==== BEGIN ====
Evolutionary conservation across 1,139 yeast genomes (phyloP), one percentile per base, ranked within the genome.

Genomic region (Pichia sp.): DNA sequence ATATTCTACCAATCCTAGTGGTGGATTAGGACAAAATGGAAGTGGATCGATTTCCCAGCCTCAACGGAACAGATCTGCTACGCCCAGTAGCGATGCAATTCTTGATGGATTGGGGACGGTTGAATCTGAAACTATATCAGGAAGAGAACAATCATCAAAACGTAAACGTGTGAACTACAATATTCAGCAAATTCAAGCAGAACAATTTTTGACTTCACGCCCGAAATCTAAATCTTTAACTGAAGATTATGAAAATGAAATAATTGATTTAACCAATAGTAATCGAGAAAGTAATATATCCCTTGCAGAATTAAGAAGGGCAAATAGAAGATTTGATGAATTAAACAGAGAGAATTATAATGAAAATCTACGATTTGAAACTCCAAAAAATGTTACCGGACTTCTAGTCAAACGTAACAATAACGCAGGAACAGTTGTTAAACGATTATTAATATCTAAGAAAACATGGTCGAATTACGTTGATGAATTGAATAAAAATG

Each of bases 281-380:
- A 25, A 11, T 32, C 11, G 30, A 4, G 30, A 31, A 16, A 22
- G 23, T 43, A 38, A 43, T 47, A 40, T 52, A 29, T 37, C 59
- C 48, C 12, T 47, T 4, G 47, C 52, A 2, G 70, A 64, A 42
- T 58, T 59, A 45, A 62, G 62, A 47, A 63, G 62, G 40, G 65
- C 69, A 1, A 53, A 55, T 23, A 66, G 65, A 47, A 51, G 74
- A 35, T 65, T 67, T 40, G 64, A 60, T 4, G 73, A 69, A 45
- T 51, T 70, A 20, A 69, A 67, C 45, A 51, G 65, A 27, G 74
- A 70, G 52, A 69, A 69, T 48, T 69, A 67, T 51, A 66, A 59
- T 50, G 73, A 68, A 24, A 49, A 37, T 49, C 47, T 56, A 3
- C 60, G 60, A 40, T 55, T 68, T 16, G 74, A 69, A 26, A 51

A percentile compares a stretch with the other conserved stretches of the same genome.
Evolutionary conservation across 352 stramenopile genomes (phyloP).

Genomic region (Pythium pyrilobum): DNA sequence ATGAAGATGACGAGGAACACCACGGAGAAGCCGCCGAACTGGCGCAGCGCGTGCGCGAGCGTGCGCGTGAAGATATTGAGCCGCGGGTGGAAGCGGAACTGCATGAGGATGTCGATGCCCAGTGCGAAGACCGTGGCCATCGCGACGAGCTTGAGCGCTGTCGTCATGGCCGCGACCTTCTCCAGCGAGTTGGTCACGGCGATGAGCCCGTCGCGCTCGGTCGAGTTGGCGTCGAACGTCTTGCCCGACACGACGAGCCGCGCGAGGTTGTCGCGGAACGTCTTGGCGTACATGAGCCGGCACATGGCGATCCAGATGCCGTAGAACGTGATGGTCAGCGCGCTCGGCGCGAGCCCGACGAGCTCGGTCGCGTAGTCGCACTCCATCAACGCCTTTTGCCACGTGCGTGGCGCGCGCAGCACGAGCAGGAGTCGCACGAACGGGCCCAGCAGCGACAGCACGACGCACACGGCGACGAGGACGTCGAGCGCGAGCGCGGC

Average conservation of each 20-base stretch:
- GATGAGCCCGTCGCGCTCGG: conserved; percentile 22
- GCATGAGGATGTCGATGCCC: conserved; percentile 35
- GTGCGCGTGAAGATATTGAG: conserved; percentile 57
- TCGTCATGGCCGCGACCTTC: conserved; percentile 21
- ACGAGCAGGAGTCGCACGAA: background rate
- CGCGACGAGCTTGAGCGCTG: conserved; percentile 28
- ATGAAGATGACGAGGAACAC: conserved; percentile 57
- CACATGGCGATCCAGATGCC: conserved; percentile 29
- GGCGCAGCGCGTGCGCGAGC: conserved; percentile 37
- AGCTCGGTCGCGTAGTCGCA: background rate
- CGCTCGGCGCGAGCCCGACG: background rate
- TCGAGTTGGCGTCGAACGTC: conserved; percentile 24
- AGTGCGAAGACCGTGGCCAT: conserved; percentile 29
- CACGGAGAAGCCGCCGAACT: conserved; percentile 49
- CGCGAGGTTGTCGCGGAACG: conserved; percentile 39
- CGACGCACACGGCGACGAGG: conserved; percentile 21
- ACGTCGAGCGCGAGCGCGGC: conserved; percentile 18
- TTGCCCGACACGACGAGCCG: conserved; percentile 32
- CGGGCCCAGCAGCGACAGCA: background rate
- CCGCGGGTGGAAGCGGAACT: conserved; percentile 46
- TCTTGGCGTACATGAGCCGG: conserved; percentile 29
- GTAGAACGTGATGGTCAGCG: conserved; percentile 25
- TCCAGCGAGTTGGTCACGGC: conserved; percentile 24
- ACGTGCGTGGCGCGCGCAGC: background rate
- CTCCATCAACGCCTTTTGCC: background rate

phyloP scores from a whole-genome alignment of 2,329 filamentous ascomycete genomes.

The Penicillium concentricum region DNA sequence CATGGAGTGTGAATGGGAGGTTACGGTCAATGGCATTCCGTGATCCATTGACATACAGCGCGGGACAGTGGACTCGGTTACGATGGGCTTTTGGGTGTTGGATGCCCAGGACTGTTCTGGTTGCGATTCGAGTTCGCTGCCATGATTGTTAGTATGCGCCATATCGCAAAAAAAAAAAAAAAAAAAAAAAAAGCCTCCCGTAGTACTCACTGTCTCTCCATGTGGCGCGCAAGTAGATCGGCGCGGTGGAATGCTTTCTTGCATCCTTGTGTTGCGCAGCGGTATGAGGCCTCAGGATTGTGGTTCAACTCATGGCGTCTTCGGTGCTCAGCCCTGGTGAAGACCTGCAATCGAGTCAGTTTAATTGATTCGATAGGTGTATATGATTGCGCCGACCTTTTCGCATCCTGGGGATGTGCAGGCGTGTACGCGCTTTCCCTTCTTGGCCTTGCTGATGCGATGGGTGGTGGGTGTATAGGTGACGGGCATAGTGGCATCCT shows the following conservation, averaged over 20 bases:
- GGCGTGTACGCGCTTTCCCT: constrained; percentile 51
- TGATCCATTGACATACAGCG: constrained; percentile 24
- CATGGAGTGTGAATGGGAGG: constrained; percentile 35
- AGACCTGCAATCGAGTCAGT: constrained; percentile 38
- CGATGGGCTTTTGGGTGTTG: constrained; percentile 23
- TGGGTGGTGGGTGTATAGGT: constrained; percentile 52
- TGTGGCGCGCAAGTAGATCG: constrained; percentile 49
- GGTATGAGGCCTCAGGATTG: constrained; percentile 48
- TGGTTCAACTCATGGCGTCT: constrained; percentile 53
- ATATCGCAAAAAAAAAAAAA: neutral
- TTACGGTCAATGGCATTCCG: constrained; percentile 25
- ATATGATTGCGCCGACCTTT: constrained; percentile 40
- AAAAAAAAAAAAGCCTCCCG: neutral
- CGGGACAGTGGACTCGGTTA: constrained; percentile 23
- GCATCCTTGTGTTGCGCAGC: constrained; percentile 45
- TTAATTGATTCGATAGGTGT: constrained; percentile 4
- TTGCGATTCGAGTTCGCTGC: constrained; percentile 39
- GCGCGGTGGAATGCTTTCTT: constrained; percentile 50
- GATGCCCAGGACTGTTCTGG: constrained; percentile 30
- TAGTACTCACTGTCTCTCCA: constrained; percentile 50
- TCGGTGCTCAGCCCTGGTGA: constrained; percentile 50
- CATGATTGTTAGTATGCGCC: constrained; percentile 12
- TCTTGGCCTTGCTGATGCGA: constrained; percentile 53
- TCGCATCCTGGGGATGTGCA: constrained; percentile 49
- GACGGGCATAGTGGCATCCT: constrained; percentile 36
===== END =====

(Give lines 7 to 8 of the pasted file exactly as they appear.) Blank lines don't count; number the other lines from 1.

- T 58, T 59, A 45, A 62, G 62, A 47, A 63, G 62, G 40, G 65
- C 69, A 1, A 53, A 55, T 23, A 66, G 65, A 47, A 51, G 74